Music can provide an important window into the lives of women in world history. Music is best understood as “humanly organized sound” or “the purposeful organization of sound.” Many different types of music can be found in the historical record: music recordings, song lyrics, written music, spontaneous tunes, staged music performances, and music performances in other social settings, such as work situations and domestic life.

When approaching the music of a culture or time period, listen to or look for the rhythm, the melody and harmony, the formal structure of the piece, and the sound quality of the instruments and voices performing the music. Ask several questions: Who composed the music? Who is making the music? If there are lyrics, who composed them? What is the purpose of the music? Is the song sung for a particular purpose? Is the music intended to accompany a certain kind of event? When and where is the music performed? Is music restricted to certain people or transmitted through a master-apprentice system? Who are the “musical experts?”?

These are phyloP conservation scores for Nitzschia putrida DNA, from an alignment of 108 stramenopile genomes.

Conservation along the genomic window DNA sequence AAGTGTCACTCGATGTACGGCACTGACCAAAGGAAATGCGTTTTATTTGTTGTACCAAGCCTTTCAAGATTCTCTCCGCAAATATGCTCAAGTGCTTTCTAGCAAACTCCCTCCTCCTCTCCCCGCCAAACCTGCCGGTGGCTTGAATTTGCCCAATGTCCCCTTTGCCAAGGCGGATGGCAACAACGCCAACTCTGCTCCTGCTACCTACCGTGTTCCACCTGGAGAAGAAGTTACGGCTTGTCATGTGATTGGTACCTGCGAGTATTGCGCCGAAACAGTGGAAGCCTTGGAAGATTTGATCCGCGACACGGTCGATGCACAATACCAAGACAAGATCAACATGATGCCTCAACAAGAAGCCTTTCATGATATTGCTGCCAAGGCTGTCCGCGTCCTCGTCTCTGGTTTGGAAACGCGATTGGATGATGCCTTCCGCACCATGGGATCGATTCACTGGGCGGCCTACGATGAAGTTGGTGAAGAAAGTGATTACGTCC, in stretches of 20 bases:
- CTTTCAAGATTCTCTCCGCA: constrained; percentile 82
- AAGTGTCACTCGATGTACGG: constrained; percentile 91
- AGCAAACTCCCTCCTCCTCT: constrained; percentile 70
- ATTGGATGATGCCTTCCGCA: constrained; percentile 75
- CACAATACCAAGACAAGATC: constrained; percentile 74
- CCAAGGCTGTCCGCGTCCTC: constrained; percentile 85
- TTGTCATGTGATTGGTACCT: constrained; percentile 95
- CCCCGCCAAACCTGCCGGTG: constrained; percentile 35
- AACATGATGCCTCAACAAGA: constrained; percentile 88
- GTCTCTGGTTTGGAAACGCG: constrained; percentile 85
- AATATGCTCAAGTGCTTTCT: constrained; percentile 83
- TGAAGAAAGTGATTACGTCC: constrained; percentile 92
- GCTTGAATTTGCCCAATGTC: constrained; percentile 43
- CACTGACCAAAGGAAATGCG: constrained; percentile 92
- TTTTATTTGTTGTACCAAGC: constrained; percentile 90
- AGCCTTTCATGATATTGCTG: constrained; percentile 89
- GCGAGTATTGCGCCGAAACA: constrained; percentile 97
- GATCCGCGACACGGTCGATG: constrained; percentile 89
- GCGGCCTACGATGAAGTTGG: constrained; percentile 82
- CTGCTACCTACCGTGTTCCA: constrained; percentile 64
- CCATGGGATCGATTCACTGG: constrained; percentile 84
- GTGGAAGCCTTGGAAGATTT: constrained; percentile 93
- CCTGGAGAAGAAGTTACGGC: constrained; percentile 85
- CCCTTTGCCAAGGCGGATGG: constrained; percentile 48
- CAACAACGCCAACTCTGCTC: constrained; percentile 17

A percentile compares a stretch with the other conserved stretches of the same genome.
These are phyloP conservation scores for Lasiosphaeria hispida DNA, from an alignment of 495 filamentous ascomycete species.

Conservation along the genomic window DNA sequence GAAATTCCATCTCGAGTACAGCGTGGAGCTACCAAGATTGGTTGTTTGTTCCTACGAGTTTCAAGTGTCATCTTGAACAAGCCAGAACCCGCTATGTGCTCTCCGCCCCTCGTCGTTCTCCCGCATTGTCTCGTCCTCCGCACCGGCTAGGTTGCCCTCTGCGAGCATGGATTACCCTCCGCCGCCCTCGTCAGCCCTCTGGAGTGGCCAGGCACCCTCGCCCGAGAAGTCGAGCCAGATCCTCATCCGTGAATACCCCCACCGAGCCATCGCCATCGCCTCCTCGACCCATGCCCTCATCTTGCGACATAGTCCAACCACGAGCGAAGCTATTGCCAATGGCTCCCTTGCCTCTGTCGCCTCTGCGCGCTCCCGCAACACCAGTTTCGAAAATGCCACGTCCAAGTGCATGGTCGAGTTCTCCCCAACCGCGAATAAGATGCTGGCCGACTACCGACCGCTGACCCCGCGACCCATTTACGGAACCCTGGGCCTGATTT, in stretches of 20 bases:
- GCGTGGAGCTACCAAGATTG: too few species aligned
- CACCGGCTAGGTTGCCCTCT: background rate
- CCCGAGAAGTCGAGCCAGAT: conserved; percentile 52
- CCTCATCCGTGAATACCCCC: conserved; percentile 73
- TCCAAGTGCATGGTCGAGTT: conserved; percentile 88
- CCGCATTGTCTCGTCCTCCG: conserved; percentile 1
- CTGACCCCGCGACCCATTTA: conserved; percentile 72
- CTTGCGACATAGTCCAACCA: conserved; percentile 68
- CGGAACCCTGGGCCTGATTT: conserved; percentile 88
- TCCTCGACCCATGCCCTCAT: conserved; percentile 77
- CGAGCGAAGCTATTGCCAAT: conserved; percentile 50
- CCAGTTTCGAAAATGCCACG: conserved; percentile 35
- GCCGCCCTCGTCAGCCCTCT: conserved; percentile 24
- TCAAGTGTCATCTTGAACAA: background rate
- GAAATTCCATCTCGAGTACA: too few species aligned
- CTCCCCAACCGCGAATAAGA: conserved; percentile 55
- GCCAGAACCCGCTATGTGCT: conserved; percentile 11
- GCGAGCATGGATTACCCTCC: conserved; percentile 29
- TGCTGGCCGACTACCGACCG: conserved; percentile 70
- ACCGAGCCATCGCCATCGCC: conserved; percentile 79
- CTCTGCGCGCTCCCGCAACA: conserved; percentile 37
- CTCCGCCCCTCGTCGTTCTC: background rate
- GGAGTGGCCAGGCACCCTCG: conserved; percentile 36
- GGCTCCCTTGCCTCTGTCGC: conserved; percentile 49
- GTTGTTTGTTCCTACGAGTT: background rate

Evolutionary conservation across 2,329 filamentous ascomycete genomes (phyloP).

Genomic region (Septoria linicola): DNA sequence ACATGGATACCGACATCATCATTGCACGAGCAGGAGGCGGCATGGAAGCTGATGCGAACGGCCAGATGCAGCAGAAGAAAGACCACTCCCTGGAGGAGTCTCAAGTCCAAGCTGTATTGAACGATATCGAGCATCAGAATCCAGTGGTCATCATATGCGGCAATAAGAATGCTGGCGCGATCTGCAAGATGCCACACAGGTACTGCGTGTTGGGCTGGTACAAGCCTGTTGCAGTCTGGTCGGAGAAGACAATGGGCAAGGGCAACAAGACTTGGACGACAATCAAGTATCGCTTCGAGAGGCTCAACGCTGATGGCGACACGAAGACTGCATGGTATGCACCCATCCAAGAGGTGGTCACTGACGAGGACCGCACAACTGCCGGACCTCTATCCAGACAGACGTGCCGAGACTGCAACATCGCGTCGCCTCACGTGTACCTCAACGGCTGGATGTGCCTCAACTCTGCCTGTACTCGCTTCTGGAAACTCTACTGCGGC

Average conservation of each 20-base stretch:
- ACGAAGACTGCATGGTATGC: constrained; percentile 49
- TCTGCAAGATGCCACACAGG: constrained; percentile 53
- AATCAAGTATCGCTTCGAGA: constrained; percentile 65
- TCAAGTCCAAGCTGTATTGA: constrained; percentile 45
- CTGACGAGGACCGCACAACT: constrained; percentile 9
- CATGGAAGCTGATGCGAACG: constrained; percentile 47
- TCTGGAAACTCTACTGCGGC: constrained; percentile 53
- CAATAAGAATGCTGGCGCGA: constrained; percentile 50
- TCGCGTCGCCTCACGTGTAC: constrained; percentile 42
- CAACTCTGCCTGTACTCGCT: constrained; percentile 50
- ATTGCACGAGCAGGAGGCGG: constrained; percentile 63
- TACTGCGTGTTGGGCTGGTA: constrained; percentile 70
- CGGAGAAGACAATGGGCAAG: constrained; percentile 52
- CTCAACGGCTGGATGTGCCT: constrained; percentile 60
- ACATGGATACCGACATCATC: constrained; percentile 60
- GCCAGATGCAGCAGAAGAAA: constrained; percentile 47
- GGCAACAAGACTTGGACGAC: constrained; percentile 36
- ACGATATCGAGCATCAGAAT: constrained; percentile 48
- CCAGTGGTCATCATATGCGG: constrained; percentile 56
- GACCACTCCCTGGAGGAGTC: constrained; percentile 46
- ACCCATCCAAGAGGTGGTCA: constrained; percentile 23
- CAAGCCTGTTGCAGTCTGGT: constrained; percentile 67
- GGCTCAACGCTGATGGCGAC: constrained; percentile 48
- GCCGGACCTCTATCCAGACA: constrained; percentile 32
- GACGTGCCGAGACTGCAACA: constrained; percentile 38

Asking a few fundamental questions about a culture’s musical system can open up a unique window into the philosophical, religious, and artistic concepts that shape people’s everyday lives. These questions also can help you determine how societies viewed women’s roles and status.

Within a given society, what types of music are women performing? Where can men provide music and where can women provide it? Do the lyrics comment on the status of women in society?

Griot West Africa

For example, among the Mande people of West Africa, experts in speech and song who transmit historical information are called griots. They are highly valued as advisors to kings and as artists. Griot roles are gender-differentiated. The men give genealogical information, recite historical epics, recount political events, mediate disputes, and transmit news. The women sing praises and convey moralizing entreaties. Traditionally, men have played almost all the instruments, while both men and women spoke and sang. These roles, however, can change over time.